John Keith Letter Archive

Turners Falls’ fledgling years had a now famous cast of community leaders, such as Alvah Crocker, Wendell Davis, William C. Crocker, Bernard “Barney” Farren, and others.

The Museum of Our Industrial Heritage in Greenfield MA recently uncovered a book that provides a rare look into the life of another Franklin County personality and keen businessman . . . John Keith, of the Keith Paper Company.

This discovery is Keith’s ‘copy book’, which includes all of his personal and professional outgoing letters, from 1875 until his death in 1886. More than 400 letters were “sponged” into this book of ‘onion skin’ paper pages, before being sent to their addressees. In a world without copiers or scanners, this was the only means of creating duplicates of your ink penned letters.

Nearly all of these 400+ letters have been photographed and transcribed for easy viewing and reading. This collection is now available online as part of the debut of our museum’s research database. Noted historian, Ed Gregory, has painstakingly transcribed each of these difficult pages and has included the benefit of his knowledge to provide additional explanation and historic context to the reader.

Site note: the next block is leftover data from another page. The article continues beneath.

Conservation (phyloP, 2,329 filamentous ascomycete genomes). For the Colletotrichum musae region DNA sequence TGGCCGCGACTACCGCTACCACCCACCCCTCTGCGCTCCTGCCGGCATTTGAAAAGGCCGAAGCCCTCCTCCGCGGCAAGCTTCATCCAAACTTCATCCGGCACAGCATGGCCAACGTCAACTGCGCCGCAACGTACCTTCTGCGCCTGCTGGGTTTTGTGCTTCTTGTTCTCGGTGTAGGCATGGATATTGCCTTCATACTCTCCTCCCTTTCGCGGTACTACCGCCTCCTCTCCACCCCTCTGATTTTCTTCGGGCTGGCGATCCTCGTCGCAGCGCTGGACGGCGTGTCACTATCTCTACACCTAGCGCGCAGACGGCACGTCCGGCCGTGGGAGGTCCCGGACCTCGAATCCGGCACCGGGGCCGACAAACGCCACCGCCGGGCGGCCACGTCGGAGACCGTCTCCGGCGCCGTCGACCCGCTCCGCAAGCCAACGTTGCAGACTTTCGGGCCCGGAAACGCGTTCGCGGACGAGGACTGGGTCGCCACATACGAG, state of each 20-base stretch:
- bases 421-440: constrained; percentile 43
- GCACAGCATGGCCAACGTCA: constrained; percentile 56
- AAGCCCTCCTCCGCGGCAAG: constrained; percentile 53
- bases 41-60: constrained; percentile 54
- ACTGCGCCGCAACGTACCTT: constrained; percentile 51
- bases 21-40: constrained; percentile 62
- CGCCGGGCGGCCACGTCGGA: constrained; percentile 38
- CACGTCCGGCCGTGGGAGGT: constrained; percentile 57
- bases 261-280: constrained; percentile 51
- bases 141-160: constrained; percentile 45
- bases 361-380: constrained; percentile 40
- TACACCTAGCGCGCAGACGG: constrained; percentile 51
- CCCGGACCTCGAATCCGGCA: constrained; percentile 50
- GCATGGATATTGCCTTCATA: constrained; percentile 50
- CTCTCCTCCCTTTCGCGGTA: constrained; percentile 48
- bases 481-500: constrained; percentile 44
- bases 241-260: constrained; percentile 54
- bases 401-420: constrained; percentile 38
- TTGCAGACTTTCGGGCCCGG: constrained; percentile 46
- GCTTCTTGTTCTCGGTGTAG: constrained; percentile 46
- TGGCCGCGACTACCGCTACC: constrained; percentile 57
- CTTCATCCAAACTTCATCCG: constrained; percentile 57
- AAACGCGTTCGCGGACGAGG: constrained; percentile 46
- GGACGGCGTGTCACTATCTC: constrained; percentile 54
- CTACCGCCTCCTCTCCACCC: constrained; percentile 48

Over the years, both newspapers and historians have written what was publicly known about Keith and his company. How might they know about this man, personally? How was business conducted in the second half of the 1800s? The letters reveal some rare clues to these answers!

The book suggests a man, without higher education, and learned his trade from the ground, up. He was blunt and direct in making his points known, and often sarcastic when disappointed. He liked his liquor and cigars, managed large amounts of money, and engaged regularly in area projects and the greater business community. We hope you will enjoy this opportunity to explore this window into a life and world of business from another generation.

 

Here are some interesting questions which link to possible answers:

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Use this link to Browse the Keith Letter Collection

Use this link to access the entire Museum of Our Industrial Heritage Research Database